Archbishop Christophe Pierre, the apostolic nuncio to the United States, turned 75 last week, reaching the age at which papal representatives are expected to submit their resignation to the pope.
Whether Pierre is replaced, and by whom, could be a signal of how Pope Francis reads criticism from some U.S. bishops over the engagement of the bishops’ conference with the administration of a Catholic and pro-choice U.S. president.
After the dramatic intervention of the Vatican Secretariat of State on Inauguration Day, an attempt first to halt and then to delay a statement on the incoming Biden administration from USCCB president Archbishop Jose Gomez, a few American bishops have been on maneuvers — positioning themselves to influence the bishops’ conference’s voice and emphasis during the Joe Biden presidency.
Most prominent among them is Cardinal Blase Cupich of Chicago, who broke ranks last month to publicly condemn Gomez’s statement as “ill-considered,” and who pledged himself to resolve “institutional failures” he believes exist at the bishops’ conference.
Addressing those “failures” means the cardinal will be trying to exert greater influence at the conference, where Cupich does not hold an elected position of leadership among his brothers.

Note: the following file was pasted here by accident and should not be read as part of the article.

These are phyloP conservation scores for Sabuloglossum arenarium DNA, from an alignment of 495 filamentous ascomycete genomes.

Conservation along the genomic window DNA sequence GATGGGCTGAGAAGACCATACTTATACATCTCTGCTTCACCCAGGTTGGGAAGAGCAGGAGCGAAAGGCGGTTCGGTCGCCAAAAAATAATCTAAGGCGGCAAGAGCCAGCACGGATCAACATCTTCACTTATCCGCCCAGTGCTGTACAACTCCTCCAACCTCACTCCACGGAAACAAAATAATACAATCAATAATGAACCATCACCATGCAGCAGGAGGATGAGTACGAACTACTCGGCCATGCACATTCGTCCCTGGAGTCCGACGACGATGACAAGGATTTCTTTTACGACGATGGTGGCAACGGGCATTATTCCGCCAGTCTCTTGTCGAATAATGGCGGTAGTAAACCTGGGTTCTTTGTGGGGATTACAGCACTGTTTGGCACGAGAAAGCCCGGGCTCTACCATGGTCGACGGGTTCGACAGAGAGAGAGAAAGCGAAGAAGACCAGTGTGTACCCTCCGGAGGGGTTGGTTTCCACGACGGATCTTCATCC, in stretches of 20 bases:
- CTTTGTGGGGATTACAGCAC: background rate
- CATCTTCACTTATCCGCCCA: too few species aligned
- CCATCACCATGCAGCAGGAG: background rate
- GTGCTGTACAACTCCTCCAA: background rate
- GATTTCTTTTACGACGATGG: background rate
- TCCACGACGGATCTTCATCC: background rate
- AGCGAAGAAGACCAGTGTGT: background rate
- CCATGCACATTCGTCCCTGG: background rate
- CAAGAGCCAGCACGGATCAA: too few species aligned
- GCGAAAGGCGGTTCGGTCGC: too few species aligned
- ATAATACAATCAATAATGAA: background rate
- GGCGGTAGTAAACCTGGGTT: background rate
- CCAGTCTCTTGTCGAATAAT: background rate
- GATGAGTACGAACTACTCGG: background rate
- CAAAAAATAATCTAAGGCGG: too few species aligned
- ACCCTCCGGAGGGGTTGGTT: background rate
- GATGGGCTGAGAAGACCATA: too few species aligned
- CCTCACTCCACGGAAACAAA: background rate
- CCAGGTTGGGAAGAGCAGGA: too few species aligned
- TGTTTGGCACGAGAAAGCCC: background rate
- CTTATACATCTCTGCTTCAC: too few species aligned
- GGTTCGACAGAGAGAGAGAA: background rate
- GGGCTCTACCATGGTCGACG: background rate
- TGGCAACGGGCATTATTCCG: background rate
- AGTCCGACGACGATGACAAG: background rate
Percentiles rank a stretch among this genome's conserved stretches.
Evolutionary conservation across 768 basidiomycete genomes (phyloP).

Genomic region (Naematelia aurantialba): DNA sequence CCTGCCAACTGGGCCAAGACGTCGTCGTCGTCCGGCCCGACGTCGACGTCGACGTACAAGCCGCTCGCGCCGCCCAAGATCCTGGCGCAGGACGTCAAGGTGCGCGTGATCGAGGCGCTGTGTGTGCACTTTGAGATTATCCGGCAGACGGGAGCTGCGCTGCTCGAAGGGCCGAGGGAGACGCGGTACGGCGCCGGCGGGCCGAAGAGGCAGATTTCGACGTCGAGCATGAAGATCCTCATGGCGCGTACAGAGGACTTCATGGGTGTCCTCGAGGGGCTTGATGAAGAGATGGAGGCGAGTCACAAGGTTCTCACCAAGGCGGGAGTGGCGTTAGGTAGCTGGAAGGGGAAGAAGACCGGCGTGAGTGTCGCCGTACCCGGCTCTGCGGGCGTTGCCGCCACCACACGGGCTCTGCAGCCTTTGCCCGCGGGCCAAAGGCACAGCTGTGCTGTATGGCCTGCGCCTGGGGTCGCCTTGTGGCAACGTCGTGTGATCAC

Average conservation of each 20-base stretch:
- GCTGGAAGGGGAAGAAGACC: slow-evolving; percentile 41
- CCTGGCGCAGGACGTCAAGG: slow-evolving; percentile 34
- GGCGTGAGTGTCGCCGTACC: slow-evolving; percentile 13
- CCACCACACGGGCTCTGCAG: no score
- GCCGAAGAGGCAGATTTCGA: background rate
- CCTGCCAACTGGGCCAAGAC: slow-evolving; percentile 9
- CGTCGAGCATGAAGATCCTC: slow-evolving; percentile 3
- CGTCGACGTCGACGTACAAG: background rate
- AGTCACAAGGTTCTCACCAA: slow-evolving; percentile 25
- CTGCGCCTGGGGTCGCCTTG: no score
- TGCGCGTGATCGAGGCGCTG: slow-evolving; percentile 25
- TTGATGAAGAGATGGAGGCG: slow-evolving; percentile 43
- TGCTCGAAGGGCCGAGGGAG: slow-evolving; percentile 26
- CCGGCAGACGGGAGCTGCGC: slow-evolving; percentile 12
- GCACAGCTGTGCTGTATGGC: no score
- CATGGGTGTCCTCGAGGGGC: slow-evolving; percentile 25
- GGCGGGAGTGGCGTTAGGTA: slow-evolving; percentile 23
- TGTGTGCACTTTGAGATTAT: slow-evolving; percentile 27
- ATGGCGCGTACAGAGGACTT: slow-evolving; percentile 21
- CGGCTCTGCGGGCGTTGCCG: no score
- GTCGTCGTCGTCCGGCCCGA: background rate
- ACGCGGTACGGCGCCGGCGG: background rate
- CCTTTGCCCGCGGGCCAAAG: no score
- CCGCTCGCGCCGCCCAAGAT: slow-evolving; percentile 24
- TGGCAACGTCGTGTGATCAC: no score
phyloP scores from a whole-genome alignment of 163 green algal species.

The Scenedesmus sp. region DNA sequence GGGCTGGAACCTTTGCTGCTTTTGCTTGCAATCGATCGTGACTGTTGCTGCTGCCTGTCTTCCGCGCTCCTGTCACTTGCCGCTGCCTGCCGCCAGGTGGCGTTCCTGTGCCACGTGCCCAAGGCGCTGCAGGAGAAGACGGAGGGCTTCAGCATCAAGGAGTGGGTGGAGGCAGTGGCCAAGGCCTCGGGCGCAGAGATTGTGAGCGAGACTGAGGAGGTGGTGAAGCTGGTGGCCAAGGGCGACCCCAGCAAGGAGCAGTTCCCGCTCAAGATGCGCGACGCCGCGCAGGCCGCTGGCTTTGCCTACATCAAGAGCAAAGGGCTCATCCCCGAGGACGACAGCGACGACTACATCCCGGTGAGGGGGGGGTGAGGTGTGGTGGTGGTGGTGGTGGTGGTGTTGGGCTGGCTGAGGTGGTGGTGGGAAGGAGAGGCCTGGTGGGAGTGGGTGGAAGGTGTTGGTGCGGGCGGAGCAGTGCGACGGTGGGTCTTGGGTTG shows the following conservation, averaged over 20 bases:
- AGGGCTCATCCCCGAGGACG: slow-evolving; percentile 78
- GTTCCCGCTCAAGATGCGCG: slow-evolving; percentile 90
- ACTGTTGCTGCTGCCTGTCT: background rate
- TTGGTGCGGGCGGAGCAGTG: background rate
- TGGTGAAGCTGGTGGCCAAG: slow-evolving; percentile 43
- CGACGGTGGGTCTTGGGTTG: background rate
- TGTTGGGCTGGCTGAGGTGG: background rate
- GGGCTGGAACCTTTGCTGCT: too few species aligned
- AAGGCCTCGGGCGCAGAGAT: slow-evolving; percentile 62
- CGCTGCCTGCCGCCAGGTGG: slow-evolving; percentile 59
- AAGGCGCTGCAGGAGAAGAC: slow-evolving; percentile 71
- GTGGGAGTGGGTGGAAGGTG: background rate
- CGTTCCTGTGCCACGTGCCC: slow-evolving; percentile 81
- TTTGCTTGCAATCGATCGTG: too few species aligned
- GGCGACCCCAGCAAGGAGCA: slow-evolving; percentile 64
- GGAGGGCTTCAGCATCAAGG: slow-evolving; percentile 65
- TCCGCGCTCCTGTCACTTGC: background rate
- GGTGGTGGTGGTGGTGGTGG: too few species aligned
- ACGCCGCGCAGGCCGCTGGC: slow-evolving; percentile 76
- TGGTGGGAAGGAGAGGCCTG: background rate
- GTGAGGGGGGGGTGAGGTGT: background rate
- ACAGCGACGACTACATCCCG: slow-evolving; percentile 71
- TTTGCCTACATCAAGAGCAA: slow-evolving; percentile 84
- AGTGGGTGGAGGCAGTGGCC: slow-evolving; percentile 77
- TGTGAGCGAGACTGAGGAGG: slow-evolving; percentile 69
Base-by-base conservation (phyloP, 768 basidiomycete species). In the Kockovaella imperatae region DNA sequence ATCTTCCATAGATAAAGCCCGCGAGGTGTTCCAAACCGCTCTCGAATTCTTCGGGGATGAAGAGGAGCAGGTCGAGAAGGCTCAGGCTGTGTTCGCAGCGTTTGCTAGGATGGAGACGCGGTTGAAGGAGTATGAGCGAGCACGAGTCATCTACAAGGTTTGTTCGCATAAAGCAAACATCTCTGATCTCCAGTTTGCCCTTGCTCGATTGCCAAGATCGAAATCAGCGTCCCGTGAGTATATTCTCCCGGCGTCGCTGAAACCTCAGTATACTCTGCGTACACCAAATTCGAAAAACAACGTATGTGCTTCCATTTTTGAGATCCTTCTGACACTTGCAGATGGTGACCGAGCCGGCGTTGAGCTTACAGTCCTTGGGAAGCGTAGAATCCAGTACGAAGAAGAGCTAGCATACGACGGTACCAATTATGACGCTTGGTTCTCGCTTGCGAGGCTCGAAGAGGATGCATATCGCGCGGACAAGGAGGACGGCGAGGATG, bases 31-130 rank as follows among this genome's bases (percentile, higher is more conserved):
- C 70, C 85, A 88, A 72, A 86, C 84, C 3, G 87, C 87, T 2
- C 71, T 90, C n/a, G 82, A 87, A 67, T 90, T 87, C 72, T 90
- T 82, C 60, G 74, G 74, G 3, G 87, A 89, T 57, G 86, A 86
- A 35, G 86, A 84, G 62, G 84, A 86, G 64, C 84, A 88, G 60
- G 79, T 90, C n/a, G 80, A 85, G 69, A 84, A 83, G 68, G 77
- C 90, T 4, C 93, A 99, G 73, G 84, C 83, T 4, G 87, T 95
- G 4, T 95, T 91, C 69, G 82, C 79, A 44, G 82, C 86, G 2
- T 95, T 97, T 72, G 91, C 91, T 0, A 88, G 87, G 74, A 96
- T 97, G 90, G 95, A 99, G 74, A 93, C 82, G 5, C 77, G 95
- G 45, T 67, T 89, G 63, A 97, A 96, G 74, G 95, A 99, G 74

Cupich went to see the pope on Saturday. While his audience was announced in the daily bulletin to the Vatican press corps, the subject of the meeting has been kept private.
In support of Cupich’s preference for conciliatory engagement with the Biden administration, Bishop Robert McElroy of San Diego insisted at a panel discussion on Monday that opposition to abortion, which ends more than 800,000 lives a year in the United States, cannot become a “de facto litmus test for determining whether a Catholic public official is a faithful Catholic.”
At the same time, several bishops have spoken out in support of Gomez’ approach, which added to its call for common ground a critique of the administration’s commitment to advancing greater legal protections for abortion.
Some bishops have also said there is a need to correct prominent Catholic politicians, like Biden, who are leading such efforts, or to apply measures of sacramental discipline, which McElroy called on Monday the “weaponization” of the Eucharist.
Amid this difficulty, Pierre has been reportedly working behind the scenes to defuse the tension: reassuring Gomez that he does not face threat of sanction or backlash from Rome, even while Cupich received an audience with the pope and the public cachet that comes along with it.
Pierre is a diplomat, and has been praised by some U.S. bishops for his ability to quell disagreements, and to develop relationships among bishops of divergent ideological perspectives.
Nuncios always have a difficult role. The pope’s diplomat is responsible for representing the Holy See to the country’s secular government, and for serving as the pope’s man on the ground for all matters ecclesiastical.